Legend of Drizzt: Artemis Entreri’s weapons

Artemis Entreri,
is an assassin from the Dungeons & Dragons board game, The Legend of Drizzt.  Among his at-will powers are his Magic Longsword and Saber of Wounding.  Both offer statistical advantages.  Which is better?  With a touch of analysis paralysis, we overthink our choice.

What’s the difference between the two?
The Magic Longsword attacks an adjacent monster with an attack bonus of +10.  It inflicts only 1 hp damage.  The Saber of Wounding, on the other hand,  attacks an adjacent monster with a lower bonus of +6 and inflicts 1 hp damage.  However, if you roll an 18 or higher, you inflict extra +1 hp of damage.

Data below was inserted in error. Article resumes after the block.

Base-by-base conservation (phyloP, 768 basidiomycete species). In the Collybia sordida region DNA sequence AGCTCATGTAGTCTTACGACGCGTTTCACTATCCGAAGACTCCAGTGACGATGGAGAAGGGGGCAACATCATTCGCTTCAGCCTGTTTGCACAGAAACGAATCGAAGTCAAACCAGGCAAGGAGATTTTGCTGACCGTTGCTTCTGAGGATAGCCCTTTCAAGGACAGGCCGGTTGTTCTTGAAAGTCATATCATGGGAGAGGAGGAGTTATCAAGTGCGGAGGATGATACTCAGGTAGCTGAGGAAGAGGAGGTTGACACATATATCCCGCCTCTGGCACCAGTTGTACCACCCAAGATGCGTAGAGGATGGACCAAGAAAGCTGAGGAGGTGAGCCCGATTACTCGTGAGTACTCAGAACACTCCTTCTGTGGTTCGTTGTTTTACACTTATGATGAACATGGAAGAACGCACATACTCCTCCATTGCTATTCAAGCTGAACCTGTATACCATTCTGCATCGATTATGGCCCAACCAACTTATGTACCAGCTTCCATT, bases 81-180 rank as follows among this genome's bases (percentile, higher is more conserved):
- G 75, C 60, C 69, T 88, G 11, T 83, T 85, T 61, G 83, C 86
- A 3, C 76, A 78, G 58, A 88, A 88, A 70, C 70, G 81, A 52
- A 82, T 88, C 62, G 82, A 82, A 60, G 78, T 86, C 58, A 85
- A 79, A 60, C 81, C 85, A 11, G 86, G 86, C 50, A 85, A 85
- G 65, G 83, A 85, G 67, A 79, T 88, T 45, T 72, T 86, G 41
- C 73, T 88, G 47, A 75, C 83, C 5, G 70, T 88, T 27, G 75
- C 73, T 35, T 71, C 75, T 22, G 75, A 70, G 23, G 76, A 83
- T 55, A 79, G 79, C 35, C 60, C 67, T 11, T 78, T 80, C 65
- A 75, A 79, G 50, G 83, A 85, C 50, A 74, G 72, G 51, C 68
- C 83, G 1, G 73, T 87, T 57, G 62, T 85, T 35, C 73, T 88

Game play strategy
The D&D board games have two chapters; 1) the last tile  and 2) everything else before it.  Will you prepare for the tough villain at the risk of not making it far into the game?  Or will you choose to stand up to the dungeon’s minions only to be too weak and too unprepared for the villain with its many hit points?  While the game makes you think there’s strategy it comes with a lot of luck.  Making it to the final tile is tough.  Unless I’ve had previous experiences with a specific adventure, I often choose to survive the first chapter hoping I’ve been blessed with enough found treasure and luck to survive the villain stage.

Your luck of the dice